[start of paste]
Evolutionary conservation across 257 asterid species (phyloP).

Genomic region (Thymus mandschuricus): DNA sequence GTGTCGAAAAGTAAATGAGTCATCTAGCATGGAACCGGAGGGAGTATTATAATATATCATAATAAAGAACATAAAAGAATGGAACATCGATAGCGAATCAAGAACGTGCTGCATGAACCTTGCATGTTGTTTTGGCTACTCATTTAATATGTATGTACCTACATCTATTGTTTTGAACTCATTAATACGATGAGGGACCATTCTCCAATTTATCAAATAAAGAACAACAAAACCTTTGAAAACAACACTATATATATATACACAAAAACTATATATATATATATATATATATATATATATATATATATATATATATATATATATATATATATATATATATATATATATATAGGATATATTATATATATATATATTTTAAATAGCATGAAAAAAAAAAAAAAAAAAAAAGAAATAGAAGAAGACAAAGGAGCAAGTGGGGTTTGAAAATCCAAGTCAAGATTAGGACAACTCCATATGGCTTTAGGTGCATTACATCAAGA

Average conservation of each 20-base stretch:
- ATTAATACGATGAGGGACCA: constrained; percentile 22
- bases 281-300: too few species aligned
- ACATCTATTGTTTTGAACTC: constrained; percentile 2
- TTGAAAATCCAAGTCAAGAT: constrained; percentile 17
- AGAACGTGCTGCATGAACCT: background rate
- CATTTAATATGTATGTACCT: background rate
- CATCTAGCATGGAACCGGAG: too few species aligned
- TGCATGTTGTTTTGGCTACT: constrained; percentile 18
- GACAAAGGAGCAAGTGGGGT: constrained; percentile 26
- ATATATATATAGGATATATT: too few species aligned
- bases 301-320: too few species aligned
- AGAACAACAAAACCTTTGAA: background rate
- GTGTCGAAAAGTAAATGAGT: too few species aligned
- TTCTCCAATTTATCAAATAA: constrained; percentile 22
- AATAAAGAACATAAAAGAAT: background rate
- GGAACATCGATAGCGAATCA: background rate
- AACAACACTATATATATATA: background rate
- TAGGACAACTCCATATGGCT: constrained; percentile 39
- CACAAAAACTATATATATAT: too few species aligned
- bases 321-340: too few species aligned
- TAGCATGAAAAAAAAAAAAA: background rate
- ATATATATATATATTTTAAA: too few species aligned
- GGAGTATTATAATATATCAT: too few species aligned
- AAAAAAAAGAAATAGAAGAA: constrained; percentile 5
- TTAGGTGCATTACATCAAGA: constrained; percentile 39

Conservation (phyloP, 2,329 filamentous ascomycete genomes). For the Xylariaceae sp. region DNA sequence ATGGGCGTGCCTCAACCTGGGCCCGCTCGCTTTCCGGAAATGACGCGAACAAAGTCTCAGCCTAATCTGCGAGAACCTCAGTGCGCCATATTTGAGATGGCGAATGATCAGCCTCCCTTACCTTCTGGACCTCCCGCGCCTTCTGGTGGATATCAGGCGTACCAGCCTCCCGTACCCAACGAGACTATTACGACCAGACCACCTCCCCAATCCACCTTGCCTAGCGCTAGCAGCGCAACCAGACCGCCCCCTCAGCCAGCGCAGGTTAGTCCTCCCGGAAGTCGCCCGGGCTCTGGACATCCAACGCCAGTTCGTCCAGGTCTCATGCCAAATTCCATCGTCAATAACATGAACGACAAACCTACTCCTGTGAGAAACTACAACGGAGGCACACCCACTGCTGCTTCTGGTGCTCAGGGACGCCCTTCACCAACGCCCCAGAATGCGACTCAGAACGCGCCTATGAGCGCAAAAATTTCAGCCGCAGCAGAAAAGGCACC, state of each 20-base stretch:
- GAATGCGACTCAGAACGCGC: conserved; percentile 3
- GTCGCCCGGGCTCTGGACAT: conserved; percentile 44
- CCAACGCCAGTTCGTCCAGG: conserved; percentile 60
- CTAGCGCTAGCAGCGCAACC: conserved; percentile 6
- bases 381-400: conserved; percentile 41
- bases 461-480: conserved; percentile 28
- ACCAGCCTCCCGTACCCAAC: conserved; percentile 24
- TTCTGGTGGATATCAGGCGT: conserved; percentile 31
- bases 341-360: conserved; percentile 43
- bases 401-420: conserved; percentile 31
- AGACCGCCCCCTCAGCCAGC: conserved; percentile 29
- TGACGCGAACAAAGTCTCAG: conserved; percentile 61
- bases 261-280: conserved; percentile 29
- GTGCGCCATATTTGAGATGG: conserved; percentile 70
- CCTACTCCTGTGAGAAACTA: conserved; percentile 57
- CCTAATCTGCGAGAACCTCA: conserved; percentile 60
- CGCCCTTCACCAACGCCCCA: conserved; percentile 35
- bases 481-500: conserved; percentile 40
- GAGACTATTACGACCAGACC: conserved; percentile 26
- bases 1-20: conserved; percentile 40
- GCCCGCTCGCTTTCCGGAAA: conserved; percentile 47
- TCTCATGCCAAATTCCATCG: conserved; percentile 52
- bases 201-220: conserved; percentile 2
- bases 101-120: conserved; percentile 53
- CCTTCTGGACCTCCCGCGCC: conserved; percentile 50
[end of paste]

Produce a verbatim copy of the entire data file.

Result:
Evolutionary conservation across 257 asterid species (phyloP).

Genomic region (Thymus mandschuricus): DNA sequence GTGTCGAAAAGTAAATGAGTCATCTAGCATGGAACCGGAGGGAGTATTATAATATATCATAATAAAGAACATAAAAGAATGGAACATCGATAGCGAATCAAGAACGTGCTGCATGAACCTTGCATGTTGTTTTGGCTACTCATTTAATATGTATGTACCTACATCTATTGTTTTGAACTCATTAATACGATGAGGGACCATTCTCCAATTTATCAAATAAAGAACAACAAAACCTTTGAAAACAACACTATATATATATACACAAAAACTATATATATATATATATATATATATATATATATATATATATATATATATATATATATATATATATATATATATATATATATAGGATATATTATATATATATATATTTTAAATAGCATGAAAAAAAAAAAAAAAAAAAAAGAAATAGAAGAAGACAAAGGAGCAAGTGGGGTTTGAAAATCCAAGTCAAGATTAGGACAACTCCATATGGCTTTAGGTGCATTACATCAAGA

Average conservation of each 20-base stretch:
- ATTAATACGATGAGGGACCA: constrained; percentile 22
- bases 281-300: too few species aligned
- ACATCTATTGTTTTGAACTC: constrained; percentile 2
- TTGAAAATCCAAGTCAAGAT: constrained; percentile 17
- AGAACGTGCTGCATGAACCT: background rate
- CATTTAATATGTATGTACCT: background rate
- CATCTAGCATGGAACCGGAG: too few species aligned
- TGCATGTTGTTTTGGCTACT: constrained; percentile 18
- GACAAAGGAGCAAGTGGGGT: constrained; percentile 26
- ATATATATATAGGATATATT: too few species aligned
- bases 301-320: too few species aligned
- AGAACAACAAAACCTTTGAA: background rate
- GTGTCGAAAAGTAAATGAGT: too few species aligned
- TTCTCCAATTTATCAAATAA: constrained; percentile 22
- AATAAAGAACATAAAAGAAT: background rate
- GGAACATCGATAGCGAATCA: background rate
- AACAACACTATATATATATA: background rate
- TAGGACAACTCCATATGGCT: constrained; percentile 39
- CACAAAAACTATATATATAT: too few species aligned
- bases 321-340: too few species aligned
- TAGCATGAAAAAAAAAAAAA: background rate
- ATATATATATATATTTTAAA: too few species aligned
- GGAGTATTATAATATATCAT: too few species aligned
- AAAAAAAAGAAATAGAAGAA: constrained; percentile 5
- TTAGGTGCATTACATCAAGA: constrained; percentile 39

Conservation (phyloP, 2,329 filamentous ascomycete genomes). For the Xylariaceae sp. region DNA sequence ATGGGCGTGCCTCAACCTGGGCCCGCTCGCTTTCCGGAAATGACGCGAACAAAGTCTCAGCCTAATCTGCGAGAACCTCAGTGCGCCATATTTGAGATGGCGAATGATCAGCCTCCCTTACCTTCTGGACCTCCCGCGCCTTCTGGTGGATATCAGGCGTACCAGCCTCCCGTACCCAACGAGACTATTACGACCAGACCACCTCCCCAATCCACCTTGCCTAGCGCTAGCAGCGCAACCAGACCGCCCCCTCAGCCAGCGCAGGTTAGTCCTCCCGGAAGTCGCCCGGGCTCTGGACATCCAACGCCAGTTCGTCCAGGTCTCATGCCAAATTCCATCGTCAATAACATGAACGACAAACCTACTCCTGTGAGAAACTACAACGGAGGCACACCCACTGCTGCTTCTGGTGCTCAGGGACGCCCTTCACCAACGCCCCAGAATGCGACTCAGAACGCGCCTATGAGCGCAAAAATTTCAGCCGCAGCAGAAAAGGCACC, state of each 20-base stretch:
- GAATGCGACTCAGAACGCGC: conserved; percentile 3
- GTCGCCCGGGCTCTGGACAT: conserved; percentile 44
- CCAACGCCAGTTCGTCCAGG: conserved; percentile 60
- CTAGCGCTAGCAGCGCAACC: conserved; percentile 6
- bases 381-400: conserved; percentile 41
- bases 461-480: conserved; percentile 28
- ACCAGCCTCCCGTACCCAAC: conserved; percentile 24
- TTCTGGTGGATATCAGGCGT: conserved; percentile 31
- bases 341-360: conserved; percentile 43
- bases 401-420: conserved; percentile 31
- AGACCGCCCCCTCAGCCAGC: conserved; percentile 29
- TGACGCGAACAAAGTCTCAG: conserved; percentile 61
- bases 261-280: conserved; percentile 29
- GTGCGCCATATTTGAGATGG: conserved; percentile 70
- CCTACTCCTGTGAGAAACTA: conserved; percentile 57
- CCTAATCTGCGAGAACCTCA: conserved; percentile 60
- CGCCCTTCACCAACGCCCCA: conserved; percentile 35
- bases 481-500: conserved; percentile 40
- GAGACTATTACGACCAGACC: conserved; percentile 26
- bases 1-20: conserved; percentile 40
- GCCCGCTCGCTTTCCGGAAA: conserved; percentile 47
- TCTCATGCCAAATTCCATCG: conserved; percentile 52
- bases 201-220: conserved; percentile 2
- bases 101-120: conserved; percentile 53
- CCTTCTGGACCTCCCGCGCC: conserved; percentile 50